With this high number of multiple voters on one ID number, this would probably have lead to noisy complaints, and a scandal at those polling stations. We haven’t heard of any scandal like this. This leads to the logical assumption that the chain of arguments of the IEBC staff is contradictory in itself and cannot reflect the truth.

The possible Path to Rigging

There is a Variant C of Case 2: Wrongly registered voters with same ID numbers are let in, but the KIEMS is not working. In this case Regulation No. 69 requires the presiding officer to allow the voters to cast their votes anyway and register them by hand in the KIEMS. But these cases would have to be registered in Form 32 A.

And the KIEMS would show an obvious difference between the number of voters who voted and the number of voters who were registered electronically by fingerprint. Again: IEBC has not answered our request to tell us if a high occurrence of forms 32 A coincided with a high occurrence of multiple voters with one ID number. Instead, the Commission’s spokesman has told us they were uploading a number of scanned forms 32 A for us – which is no answer to the question.

This Case 2 Variant C – unlawfully registered voters who share the same ID No. – is one of THE version of events in which rigging can occur – if others in the polling station, including the IEBC officer, conspire.

A voter who is registered under his / her name but a wrong ID No is allowed to vote because the finger print cannot be taken. Unfortunately, because of the contradicting explanations by the IEBC, we cannot exclude that this has happened.

Two more Coincidences

Interestingly enough, it was Homa Bay, where a candidate for governor, Oyugi Magwanga, has challenged the result of the gubernatorial election. And it was in his trial in the Homa Bay High Court that Homa Bay Town constituency returning officer Kipruto Yegon and his Karachuonyo counterpart Jackline Osiemo have, according to a news article, testified that the KIEMS batteries were empty in the morning, and that the start of the election process was therefore delayed (link to article in The Star) for more than 30 minutes.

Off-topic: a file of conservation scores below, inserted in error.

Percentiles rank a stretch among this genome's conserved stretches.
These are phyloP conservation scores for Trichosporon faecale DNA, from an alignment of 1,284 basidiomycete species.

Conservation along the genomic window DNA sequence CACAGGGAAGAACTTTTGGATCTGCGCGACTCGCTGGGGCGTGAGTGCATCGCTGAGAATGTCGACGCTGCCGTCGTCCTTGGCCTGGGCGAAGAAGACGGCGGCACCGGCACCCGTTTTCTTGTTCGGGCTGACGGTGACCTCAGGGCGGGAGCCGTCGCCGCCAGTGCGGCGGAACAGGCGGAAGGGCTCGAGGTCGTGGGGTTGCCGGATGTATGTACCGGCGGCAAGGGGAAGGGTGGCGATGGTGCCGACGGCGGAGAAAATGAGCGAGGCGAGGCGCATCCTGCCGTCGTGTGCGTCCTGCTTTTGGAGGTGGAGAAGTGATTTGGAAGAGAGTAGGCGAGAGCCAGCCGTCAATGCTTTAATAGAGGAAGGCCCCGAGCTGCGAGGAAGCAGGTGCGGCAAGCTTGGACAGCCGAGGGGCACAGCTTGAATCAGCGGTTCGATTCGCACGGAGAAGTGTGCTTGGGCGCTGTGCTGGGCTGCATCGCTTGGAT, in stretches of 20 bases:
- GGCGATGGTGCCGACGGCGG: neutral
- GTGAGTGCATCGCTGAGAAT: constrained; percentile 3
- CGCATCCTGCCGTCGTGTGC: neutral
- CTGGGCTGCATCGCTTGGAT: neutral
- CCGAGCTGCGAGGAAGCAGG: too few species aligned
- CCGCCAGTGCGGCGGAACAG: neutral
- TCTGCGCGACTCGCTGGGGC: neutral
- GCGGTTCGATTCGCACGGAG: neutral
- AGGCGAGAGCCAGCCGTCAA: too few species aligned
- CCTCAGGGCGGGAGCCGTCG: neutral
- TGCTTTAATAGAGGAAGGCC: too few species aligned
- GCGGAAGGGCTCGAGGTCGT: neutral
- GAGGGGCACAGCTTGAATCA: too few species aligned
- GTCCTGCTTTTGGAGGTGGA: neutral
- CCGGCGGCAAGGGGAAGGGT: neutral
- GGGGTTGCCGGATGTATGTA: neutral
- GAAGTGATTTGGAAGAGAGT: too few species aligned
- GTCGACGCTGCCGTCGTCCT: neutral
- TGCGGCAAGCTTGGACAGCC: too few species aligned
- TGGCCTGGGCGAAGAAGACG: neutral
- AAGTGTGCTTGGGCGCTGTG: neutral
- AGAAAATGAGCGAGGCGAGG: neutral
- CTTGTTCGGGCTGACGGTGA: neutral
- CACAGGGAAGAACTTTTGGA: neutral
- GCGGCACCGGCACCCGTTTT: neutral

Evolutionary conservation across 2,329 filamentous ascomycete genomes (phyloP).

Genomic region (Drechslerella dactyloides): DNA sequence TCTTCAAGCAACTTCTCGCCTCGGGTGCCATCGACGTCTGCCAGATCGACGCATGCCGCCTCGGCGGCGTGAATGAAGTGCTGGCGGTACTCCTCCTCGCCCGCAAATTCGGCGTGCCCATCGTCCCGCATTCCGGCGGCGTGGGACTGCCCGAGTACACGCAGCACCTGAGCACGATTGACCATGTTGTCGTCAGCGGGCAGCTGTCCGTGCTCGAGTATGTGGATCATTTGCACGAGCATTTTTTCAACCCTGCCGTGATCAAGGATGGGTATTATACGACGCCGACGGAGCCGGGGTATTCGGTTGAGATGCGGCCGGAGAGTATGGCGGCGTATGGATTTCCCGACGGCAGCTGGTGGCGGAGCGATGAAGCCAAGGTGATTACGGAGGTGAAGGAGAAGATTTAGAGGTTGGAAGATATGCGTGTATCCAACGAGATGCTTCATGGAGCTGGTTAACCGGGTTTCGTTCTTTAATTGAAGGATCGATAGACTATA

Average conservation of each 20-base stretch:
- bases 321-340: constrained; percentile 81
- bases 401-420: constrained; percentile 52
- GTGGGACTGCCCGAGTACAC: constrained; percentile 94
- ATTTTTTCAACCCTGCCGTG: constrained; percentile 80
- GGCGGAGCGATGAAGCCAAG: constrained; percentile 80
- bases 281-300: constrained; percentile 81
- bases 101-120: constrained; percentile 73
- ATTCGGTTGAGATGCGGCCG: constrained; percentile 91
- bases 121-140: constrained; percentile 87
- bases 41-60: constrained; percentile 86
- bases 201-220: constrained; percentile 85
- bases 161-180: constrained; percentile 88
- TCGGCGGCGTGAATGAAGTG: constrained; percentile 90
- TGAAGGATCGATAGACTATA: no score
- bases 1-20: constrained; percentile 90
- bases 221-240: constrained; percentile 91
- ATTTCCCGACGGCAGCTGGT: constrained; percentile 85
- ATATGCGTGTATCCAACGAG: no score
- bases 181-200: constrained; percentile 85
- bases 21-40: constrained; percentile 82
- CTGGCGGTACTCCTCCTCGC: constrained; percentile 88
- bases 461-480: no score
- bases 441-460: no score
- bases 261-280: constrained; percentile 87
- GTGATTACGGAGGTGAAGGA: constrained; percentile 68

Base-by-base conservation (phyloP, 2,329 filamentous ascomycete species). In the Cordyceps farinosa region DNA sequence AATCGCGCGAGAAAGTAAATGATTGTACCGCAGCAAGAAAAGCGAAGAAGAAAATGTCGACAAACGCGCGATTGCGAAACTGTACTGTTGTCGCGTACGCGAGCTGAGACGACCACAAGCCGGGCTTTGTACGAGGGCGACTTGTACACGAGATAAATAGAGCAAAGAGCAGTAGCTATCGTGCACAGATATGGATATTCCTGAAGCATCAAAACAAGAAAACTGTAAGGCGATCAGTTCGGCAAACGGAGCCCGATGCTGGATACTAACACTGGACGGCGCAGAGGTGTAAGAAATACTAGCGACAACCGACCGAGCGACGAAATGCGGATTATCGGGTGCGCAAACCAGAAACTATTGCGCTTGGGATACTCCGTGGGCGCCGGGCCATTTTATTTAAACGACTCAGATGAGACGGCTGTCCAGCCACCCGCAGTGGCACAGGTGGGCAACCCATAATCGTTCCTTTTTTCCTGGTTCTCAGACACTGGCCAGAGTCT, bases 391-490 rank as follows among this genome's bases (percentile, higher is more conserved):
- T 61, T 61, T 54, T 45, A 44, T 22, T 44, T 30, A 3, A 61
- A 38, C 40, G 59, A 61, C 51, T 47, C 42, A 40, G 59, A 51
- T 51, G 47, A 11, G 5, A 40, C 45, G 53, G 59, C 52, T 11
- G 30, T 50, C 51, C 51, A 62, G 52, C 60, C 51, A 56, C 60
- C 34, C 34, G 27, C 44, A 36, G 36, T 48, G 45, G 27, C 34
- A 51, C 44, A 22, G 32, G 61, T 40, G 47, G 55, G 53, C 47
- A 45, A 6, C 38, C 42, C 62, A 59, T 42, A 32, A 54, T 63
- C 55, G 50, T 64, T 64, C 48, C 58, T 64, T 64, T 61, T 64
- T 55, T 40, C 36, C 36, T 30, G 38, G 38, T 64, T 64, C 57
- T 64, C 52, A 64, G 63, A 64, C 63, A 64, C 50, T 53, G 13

Reporters in Homa Bay might confirm if a table computer can really be fully recharged in 30 minutes only or if the batteries were again empty after a while. And what has happened thereafter?

What really made the Voter Database functional?

Another contradiction or gap in the answers by the IEBC: Andrew Limo of the IEBC has written to RoGGKenya that the fingerprint data was the unique identifier that the Register of Voters database operates on, and identifier that each database needs to avoid confusion with data that are at first sight identical.

In this case e.g. a voter with the same name and the same date of birth. Limo’s statement again is contradicting. It is contradicting the fact that there is a procedure in the Elections Regulation No. 69 to allow voting without being identified by the KiEMS. In this case there would be no unique identifier for the respective voters, and the Register of Voters would be disfunctional.

Effects for some Electoral Positions

According to the ELOG analysis, the latest Register of Voters for the 2017 elections contained 169,646 duplicate IDs could be found, representing 0.87 percent of the registered voters. This was certainly not enough for being used to rigg the presidential elections.

But if concentrating locally, it could have been enough to influence the elections for the National Assembly or the County Assembly, especially in Rangwe and Karachuonyo, but also in Bondo, Seme and some other constituencies in Nyanza.

Earlier News Article on the Multiple ID Registrations in Homa Bay
Elections Regulations (see Regulation 69, pdf-file)
ELOG Analysis of multiple Use of same ID

by Carolyne Oyugi and Ulli Schauen